You can remove or add an interest category, or opt out altogether from Google's targeted advertising. My Firefox ad preferences mostly reflect the type of research I carry out, although I was puzzled by the inclusion of Local-Regional Content - Africa.
To opt out of behavioural or targeted advertising run by other services the Network Advertising Initiative at http://www.networkadvertising.org/ lists about 50 members and allows you to opt-out of all or a selection. The list will also inform you whether or not you currently have an active cookie from that service. When I looked at my listing there were about fifteen I had never heard of and amazed that I had active cookies on nearly all of them. This is big business!
NAI member companies set a minimum lifespan of five years for their opt out cookies but if your browser is set to automatically clear cookies after a certain time period you will have to go through the opt-out procedure again. Note that opting-out does not mean that adverts will no longer be displayed, it just means that they will not match what Google and other services believe are your interests.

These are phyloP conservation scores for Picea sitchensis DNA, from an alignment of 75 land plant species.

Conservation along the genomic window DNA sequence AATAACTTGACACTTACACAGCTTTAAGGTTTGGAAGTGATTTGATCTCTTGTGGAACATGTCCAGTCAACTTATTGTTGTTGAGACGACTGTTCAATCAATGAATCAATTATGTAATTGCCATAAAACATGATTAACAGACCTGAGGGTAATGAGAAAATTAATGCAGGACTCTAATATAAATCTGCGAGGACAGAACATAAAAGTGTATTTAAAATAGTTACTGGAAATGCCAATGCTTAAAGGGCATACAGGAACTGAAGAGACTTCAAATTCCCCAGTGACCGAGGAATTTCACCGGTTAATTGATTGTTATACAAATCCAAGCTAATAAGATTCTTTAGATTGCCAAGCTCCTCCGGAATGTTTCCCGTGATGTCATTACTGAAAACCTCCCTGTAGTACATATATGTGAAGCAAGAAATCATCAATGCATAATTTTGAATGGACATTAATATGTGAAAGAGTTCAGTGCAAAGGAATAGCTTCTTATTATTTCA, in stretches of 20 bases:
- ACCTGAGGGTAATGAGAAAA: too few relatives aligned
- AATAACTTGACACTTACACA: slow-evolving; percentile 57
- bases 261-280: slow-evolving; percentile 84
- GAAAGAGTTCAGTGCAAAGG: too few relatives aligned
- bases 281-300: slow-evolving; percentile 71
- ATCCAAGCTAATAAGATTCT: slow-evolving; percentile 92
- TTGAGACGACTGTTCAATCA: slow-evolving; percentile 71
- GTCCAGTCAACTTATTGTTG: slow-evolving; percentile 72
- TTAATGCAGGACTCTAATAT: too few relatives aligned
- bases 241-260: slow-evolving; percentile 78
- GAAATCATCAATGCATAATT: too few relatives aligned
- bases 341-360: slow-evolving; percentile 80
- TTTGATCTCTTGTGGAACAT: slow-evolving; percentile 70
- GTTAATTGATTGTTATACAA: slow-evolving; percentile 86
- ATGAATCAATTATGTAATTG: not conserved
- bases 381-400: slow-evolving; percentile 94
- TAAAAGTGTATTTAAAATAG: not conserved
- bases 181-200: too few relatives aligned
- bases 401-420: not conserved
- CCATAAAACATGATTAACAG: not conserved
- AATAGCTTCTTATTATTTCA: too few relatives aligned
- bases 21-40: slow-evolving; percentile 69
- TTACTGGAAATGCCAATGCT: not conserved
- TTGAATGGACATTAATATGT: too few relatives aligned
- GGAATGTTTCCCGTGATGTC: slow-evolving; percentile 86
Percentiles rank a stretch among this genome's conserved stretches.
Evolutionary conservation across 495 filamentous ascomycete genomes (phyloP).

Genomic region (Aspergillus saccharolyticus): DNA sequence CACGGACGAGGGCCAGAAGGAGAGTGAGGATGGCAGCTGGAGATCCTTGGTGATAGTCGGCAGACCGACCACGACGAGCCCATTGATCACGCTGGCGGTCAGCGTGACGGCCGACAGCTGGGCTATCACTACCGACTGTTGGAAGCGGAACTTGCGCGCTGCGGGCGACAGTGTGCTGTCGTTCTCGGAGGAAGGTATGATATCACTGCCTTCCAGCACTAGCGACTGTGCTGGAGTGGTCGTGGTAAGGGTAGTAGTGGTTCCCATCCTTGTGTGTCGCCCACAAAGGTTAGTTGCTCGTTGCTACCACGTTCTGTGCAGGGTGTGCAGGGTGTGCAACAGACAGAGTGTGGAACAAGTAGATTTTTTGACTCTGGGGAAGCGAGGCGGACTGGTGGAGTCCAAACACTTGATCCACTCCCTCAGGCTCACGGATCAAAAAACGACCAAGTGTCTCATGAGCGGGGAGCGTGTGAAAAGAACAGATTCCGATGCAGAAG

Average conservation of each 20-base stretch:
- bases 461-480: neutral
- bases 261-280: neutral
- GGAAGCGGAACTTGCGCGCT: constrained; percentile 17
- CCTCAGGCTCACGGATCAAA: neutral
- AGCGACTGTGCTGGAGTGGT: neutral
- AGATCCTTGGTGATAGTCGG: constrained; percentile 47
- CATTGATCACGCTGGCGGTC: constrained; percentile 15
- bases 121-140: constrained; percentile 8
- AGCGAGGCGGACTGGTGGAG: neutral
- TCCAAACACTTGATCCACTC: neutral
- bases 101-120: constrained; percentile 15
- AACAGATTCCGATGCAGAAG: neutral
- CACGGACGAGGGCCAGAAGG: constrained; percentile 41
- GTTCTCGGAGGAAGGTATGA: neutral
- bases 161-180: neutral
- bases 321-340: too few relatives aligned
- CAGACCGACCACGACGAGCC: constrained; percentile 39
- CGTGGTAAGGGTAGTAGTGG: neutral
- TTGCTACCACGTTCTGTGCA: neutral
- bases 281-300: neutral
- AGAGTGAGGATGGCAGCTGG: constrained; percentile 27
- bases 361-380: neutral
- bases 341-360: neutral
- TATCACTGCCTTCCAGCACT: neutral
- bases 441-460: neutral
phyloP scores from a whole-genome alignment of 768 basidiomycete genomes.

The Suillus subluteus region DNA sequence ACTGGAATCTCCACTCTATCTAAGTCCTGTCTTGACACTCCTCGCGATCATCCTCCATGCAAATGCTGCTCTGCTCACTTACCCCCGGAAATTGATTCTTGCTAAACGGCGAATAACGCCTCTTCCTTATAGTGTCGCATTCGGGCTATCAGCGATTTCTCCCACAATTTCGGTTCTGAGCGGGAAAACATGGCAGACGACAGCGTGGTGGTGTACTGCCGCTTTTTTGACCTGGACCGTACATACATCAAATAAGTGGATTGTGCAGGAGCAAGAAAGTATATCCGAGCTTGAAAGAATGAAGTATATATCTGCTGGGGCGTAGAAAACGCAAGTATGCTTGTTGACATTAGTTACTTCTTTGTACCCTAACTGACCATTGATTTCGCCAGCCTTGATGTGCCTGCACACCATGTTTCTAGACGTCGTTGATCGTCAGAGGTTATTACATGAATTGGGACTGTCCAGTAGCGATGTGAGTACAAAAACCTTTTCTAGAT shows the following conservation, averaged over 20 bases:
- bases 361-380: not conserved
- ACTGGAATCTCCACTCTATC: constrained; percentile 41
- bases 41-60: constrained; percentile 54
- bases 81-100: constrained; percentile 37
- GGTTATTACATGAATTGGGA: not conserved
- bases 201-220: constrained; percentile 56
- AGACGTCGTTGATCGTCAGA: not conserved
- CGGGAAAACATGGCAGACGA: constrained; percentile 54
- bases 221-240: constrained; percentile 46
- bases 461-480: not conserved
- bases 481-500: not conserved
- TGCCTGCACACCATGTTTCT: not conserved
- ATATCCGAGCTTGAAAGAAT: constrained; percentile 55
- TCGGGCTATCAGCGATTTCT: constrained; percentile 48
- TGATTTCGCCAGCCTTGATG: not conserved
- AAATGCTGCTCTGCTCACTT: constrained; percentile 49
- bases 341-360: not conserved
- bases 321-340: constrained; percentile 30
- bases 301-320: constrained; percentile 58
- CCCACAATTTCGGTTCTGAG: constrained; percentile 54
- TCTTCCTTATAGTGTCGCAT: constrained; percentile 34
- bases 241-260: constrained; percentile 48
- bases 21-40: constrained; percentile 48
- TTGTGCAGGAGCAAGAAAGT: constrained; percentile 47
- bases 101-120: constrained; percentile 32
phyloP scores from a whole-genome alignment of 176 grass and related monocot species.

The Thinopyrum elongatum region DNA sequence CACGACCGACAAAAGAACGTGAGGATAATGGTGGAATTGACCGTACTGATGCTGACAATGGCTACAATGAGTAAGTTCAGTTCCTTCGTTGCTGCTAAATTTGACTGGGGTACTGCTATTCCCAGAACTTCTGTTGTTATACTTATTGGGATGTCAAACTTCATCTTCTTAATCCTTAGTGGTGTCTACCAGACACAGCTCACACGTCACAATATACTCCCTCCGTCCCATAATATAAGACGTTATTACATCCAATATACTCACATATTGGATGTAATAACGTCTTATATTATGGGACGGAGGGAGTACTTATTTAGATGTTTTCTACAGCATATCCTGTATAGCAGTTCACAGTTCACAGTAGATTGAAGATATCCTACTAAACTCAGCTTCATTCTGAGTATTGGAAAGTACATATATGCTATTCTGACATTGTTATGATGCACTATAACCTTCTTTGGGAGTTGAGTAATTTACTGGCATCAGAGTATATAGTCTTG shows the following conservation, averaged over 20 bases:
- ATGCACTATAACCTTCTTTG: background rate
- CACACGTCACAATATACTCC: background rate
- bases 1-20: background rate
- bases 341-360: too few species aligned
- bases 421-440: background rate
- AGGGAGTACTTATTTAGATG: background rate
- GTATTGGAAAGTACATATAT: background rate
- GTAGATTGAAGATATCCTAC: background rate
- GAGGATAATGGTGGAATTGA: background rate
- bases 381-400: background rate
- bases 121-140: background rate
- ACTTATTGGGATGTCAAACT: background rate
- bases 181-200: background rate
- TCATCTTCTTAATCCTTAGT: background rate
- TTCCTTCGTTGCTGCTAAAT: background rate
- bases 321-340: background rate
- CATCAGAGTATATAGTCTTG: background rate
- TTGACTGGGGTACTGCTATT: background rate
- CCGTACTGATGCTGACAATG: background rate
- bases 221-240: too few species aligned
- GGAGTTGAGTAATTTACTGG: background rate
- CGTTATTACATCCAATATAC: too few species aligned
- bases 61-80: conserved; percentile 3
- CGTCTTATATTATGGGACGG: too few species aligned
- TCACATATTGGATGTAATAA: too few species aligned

Google has rolled out Bing style results for its image search. If you have never used Bing Image search take a look now. Several people in my latest search workshop loved it so much that they included it in their top search tips (http://www.rba.co.uk/wordpress/2010/07/16/top-search-tips-14th-july-2010-workshop/). Bing Images results do not do page by page results: Bing Images does continuous scroll. As you move down through the results more images are loaded, and more, and more. There is no click "next page" to distract you. And now Google has copied the style. sort of.